4. Walmart and the Woods
by Culture and Anti Culture
Take away the normal life of everyday thoughts, feelings and desire – bringing only your sensitive attention – and enter into a sprawling, high-ceilinged, blindingly lit rectilinear warehouse, packed with shelves of innumerable aggressively-colored goods on offer, loud tinny music and intrusive announcements and bereft of any humane architectural impulse: the big box store – the WalMart, Wally World.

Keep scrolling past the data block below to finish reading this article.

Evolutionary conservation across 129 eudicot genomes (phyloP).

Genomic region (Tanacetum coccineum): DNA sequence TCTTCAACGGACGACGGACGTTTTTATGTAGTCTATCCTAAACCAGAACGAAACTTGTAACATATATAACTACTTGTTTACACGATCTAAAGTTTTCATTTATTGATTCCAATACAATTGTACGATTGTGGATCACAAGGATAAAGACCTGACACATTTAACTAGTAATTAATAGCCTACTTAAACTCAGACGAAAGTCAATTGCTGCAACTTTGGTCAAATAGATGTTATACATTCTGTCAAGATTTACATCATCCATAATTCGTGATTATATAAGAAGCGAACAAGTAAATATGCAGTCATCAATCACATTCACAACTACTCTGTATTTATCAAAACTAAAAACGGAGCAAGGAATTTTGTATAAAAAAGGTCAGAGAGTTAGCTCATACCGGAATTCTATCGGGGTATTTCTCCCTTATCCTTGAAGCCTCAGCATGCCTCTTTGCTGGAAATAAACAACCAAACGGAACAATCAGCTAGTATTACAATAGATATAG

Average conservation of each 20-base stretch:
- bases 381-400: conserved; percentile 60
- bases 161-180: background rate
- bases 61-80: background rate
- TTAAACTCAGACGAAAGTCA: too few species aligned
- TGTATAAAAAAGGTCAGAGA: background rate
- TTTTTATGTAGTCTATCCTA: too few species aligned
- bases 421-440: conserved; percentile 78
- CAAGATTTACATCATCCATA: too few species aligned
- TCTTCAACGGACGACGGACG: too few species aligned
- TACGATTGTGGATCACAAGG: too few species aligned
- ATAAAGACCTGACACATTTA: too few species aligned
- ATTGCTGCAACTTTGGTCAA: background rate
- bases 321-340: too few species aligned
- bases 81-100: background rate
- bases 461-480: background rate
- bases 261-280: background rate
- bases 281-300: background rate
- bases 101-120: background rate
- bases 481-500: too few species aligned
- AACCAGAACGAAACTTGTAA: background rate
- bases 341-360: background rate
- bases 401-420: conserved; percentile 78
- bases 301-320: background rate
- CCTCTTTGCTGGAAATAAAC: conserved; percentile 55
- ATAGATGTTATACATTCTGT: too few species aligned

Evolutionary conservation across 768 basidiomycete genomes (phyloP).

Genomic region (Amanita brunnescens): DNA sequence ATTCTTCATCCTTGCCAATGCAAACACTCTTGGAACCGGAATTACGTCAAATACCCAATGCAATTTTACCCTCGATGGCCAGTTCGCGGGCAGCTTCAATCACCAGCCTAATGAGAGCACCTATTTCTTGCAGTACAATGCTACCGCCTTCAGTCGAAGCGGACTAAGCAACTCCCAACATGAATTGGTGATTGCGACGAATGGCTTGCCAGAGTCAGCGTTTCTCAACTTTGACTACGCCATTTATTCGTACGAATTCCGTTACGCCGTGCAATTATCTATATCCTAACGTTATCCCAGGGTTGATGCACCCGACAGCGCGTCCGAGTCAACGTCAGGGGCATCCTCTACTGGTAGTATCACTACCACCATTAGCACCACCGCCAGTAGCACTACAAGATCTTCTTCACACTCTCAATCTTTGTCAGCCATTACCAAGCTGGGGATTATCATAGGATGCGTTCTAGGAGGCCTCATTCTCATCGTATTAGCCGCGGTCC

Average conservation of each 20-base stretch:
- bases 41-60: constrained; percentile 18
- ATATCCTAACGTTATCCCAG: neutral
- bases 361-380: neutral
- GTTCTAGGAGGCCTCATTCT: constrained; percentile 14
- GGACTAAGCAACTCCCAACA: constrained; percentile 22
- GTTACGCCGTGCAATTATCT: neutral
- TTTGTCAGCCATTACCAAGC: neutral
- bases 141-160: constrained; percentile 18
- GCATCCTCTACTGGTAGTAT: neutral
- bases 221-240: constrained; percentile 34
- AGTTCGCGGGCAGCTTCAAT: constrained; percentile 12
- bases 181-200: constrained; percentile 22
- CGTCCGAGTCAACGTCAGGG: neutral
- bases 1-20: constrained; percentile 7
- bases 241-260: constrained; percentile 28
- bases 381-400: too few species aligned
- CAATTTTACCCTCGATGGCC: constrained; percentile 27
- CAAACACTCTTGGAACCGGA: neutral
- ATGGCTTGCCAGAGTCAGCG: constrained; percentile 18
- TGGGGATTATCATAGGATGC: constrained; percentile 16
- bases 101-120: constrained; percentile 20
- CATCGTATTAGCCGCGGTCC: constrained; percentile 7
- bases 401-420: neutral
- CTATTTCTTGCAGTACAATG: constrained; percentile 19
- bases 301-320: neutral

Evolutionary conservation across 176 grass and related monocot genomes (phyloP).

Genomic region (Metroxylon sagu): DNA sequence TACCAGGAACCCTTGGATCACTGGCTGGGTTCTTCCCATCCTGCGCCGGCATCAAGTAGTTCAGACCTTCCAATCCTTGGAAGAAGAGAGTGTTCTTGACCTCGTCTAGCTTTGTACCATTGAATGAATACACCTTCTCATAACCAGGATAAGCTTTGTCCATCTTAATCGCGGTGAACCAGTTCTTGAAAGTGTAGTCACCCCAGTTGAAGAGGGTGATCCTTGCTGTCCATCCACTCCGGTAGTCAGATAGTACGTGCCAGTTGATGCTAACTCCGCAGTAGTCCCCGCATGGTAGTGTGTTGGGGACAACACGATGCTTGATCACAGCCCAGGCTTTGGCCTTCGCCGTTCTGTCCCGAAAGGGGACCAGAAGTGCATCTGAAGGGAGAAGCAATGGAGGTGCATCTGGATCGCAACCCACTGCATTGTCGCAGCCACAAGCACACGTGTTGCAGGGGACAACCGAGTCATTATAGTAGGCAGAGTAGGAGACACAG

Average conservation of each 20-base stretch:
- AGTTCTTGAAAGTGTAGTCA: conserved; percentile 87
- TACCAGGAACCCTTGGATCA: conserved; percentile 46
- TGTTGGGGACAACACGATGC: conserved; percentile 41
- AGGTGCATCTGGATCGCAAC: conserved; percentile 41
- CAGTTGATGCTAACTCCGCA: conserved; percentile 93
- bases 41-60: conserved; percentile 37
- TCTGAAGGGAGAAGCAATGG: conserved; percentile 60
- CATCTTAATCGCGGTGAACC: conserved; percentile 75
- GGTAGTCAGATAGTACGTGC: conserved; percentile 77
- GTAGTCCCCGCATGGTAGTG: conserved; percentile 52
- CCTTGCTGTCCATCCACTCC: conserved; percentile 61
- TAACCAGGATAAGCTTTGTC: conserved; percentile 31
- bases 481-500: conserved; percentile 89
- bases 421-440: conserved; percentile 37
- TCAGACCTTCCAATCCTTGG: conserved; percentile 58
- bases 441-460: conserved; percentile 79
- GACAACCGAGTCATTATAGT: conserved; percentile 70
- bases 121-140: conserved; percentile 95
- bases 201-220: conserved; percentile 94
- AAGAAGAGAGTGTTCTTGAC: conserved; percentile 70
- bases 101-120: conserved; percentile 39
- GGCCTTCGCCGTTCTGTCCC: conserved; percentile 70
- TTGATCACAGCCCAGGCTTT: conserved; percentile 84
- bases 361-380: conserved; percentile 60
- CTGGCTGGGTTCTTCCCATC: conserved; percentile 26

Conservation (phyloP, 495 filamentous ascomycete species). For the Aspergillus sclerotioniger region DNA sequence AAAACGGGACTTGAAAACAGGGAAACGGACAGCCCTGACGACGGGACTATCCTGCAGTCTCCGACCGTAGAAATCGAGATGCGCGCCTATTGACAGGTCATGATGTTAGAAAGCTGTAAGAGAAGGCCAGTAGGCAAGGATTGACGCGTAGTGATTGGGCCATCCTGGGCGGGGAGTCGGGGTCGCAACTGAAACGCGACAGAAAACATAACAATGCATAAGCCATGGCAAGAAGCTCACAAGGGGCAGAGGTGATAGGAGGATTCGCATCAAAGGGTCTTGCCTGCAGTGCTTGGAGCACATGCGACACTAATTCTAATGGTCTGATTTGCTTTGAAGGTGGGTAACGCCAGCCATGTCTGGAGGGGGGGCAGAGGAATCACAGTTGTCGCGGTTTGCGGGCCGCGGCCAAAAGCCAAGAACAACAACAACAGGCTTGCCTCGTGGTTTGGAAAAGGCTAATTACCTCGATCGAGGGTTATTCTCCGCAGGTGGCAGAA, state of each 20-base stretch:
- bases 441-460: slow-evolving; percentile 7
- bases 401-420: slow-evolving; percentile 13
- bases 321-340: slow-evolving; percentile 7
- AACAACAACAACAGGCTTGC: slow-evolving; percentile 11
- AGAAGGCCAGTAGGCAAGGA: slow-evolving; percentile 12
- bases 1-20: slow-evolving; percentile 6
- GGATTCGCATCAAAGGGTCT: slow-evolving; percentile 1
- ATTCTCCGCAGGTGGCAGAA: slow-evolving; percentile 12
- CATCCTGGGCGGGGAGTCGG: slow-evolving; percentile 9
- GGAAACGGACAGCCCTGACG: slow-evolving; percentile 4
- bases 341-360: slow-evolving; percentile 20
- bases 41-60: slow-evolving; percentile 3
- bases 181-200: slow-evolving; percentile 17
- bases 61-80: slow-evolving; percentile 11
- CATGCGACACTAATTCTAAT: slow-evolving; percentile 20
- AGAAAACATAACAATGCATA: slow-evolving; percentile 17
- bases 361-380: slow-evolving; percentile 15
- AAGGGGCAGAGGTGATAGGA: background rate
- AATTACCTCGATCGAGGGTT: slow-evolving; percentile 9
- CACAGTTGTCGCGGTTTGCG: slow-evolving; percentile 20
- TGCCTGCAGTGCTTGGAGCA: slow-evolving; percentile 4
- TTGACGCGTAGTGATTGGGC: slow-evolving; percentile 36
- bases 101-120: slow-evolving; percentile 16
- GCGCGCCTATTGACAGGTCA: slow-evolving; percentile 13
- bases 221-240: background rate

The most obvious undertone of feeling associated with even brief immersion in this manufactured pandemonium is profound ineffable fatigue – the draining away of one’s vitality. No physical or mental exertion induces this lifelessness, but rather a strangely palpable invasive miasma at enmity with the very life of the soul.
‘Lasciate ogni speranza, voi ch’entrate’ – Abandon all hope, ye who enter.
This is what is fundamentally expressed through the aesthetic vocabulary of this form of mass merchandizing.
Very different aesthetic languages evoking very different tones of feeling exist:
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